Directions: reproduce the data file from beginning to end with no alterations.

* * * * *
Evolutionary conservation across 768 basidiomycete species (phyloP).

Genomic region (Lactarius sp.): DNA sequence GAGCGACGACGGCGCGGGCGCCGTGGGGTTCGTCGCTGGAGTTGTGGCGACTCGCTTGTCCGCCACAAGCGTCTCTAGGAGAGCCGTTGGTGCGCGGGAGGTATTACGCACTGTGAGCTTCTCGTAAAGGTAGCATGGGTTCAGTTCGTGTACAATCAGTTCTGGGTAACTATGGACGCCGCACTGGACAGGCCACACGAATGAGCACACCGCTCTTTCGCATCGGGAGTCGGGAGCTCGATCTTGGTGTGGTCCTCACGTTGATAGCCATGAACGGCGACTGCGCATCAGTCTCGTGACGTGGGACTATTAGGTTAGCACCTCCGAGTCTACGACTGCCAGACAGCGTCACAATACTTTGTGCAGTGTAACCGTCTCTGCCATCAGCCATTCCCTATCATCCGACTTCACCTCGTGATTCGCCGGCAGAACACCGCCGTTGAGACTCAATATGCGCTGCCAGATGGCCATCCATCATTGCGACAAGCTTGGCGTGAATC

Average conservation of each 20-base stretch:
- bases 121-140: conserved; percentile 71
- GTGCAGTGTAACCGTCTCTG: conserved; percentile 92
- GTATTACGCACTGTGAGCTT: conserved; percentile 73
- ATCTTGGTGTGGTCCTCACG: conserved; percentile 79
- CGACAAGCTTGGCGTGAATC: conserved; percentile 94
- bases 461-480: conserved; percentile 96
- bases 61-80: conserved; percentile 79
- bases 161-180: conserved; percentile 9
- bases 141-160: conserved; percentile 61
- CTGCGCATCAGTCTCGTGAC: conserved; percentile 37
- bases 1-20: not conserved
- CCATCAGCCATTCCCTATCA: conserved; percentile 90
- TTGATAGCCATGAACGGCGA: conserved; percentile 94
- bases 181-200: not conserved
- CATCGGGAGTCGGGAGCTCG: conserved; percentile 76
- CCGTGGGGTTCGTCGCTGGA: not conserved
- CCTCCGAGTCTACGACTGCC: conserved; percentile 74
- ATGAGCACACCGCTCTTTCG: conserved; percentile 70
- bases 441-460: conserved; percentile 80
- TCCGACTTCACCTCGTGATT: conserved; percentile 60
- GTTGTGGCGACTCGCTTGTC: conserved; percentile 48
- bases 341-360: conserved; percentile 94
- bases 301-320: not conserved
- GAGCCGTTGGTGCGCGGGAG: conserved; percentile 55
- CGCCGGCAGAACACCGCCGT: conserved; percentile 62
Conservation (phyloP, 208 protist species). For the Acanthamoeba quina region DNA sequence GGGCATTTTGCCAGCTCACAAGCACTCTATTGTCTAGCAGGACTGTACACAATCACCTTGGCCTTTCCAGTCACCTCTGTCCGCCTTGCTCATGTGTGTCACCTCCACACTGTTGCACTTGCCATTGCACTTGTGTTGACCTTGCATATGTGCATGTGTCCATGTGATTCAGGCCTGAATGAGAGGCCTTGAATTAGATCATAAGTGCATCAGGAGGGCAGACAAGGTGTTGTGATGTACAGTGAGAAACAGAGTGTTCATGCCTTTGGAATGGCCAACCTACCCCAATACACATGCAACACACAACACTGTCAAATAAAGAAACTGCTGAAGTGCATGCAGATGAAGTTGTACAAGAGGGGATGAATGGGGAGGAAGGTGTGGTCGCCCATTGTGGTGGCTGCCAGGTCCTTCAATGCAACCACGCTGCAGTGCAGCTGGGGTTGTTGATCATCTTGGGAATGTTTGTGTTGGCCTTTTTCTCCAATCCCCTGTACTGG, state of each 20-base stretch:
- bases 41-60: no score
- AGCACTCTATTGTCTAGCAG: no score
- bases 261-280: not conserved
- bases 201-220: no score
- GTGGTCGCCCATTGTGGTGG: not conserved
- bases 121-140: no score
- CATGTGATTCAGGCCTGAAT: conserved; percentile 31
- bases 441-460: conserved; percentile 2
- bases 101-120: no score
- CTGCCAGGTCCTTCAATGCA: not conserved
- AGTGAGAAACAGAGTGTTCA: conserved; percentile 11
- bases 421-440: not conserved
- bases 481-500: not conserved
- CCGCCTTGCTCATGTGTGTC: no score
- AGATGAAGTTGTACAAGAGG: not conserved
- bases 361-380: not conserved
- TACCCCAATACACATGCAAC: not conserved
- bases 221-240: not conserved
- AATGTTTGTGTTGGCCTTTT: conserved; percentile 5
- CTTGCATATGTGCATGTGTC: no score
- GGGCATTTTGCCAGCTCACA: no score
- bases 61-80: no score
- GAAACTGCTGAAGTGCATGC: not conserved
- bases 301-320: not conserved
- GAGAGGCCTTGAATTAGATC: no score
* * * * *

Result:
Evolutionary conservation across 768 basidiomycete species (phyloP).

Genomic region (Lactarius sp.): DNA sequence GAGCGACGACGGCGCGGGCGCCGTGGGGTTCGTCGCTGGAGTTGTGGCGACTCGCTTGTCCGCCACAAGCGTCTCTAGGAGAGCCGTTGGTGCGCGGGAGGTATTACGCACTGTGAGCTTCTCGTAAAGGTAGCATGGGTTCAGTTCGTGTACAATCAGTTCTGGGTAACTATGGACGCCGCACTGGACAGGCCACACGAATGAGCACACCGCTCTTTCGCATCGGGAGTCGGGAGCTCGATCTTGGTGTGGTCCTCACGTTGATAGCCATGAACGGCGACTGCGCATCAGTCTCGTGACGTGGGACTATTAGGTTAGCACCTCCGAGTCTACGACTGCCAGACAGCGTCACAATACTTTGTGCAGTGTAACCGTCTCTGCCATCAGCCATTCCCTATCATCCGACTTCACCTCGTGATTCGCCGGCAGAACACCGCCGTTGAGACTCAATATGCGCTGCCAGATGGCCATCCATCATTGCGACAAGCTTGGCGTGAATC

Average conservation of each 20-base stretch:
- bases 121-140: conserved; percentile 71
- GTGCAGTGTAACCGTCTCTG: conserved; percentile 92
- GTATTACGCACTGTGAGCTT: conserved; percentile 73
- ATCTTGGTGTGGTCCTCACG: conserved; percentile 79
- CGACAAGCTTGGCGTGAATC: conserved; percentile 94
- bases 461-480: conserved; percentile 96
- bases 61-80: conserved; percentile 79
- bases 161-180: conserved; percentile 9
- bases 141-160: conserved; percentile 61
- CTGCGCATCAGTCTCGTGAC: conserved; percentile 37
- bases 1-20: not conserved
- CCATCAGCCATTCCCTATCA: conserved; percentile 90
- TTGATAGCCATGAACGGCGA: conserved; percentile 94
- bases 181-200: not conserved
- CATCGGGAGTCGGGAGCTCG: conserved; percentile 76
- CCGTGGGGTTCGTCGCTGGA: not conserved
- CCTCCGAGTCTACGACTGCC: conserved; percentile 74
- ATGAGCACACCGCTCTTTCG: conserved; percentile 70
- bases 441-460: conserved; percentile 80
- TCCGACTTCACCTCGTGATT: conserved; percentile 60
- GTTGTGGCGACTCGCTTGTC: conserved; percentile 48
- bases 341-360: conserved; percentile 94
- bases 301-320: not conserved
- GAGCCGTTGGTGCGCGGGAG: conserved; percentile 55
- CGCCGGCAGAACACCGCCGT: conserved; percentile 62
Conservation (phyloP, 208 protist species). For the Acanthamoeba quina region DNA sequence GGGCATTTTGCCAGCTCACAAGCACTCTATTGTCTAGCAGGACTGTACACAATCACCTTGGCCTTTCCAGTCACCTCTGTCCGCCTTGCTCATGTGTGTCACCTCCACACTGTTGCACTTGCCATTGCACTTGTGTTGACCTTGCATATGTGCATGTGTCCATGTGATTCAGGCCTGAATGAGAGGCCTTGAATTAGATCATAAGTGCATCAGGAGGGCAGACAAGGTGTTGTGATGTACAGTGAGAAACAGAGTGTTCATGCCTTTGGAATGGCCAACCTACCCCAATACACATGCAACACACAACACTGTCAAATAAAGAAACTGCTGAAGTGCATGCAGATGAAGTTGTACAAGAGGGGATGAATGGGGAGGAAGGTGTGGTCGCCCATTGTGGTGGCTGCCAGGTCCTTCAATGCAACCACGCTGCAGTGCAGCTGGGGTTGTTGATCATCTTGGGAATGTTTGTGTTGGCCTTTTTCTCCAATCCCCTGTACTGG, state of each 20-base stretch:
- bases 41-60: no score
- AGCACTCTATTGTCTAGCAG: no score
- bases 261-280: not conserved
- bases 201-220: no score
- GTGGTCGCCCATTGTGGTGG: not conserved
- bases 121-140: no score
- CATGTGATTCAGGCCTGAAT: conserved; percentile 31
- bases 441-460: conserved; percentile 2
- bases 101-120: no score
- CTGCCAGGTCCTTCAATGCA: not conserved
- AGTGAGAAACAGAGTGTTCA: conserved; percentile 11
- bases 421-440: not conserved
- bases 481-500: not conserved
- CCGCCTTGCTCATGTGTGTC: no score
- AGATGAAGTTGTACAAGAGG: not conserved
- bases 361-380: not conserved
- TACCCCAATACACATGCAAC: not conserved
- bases 221-240: not conserved
- AATGTTTGTGTTGGCCTTTT: conserved; percentile 5
- CTTGCATATGTGCATGTGTC: no score
- GGGCATTTTGCCAGCTCACA: no score
- bases 61-80: no score
- GAAACTGCTGAAGTGCATGC: not conserved
- bases 301-320: not conserved
- GAGAGGCCTTGAATTAGATC: no score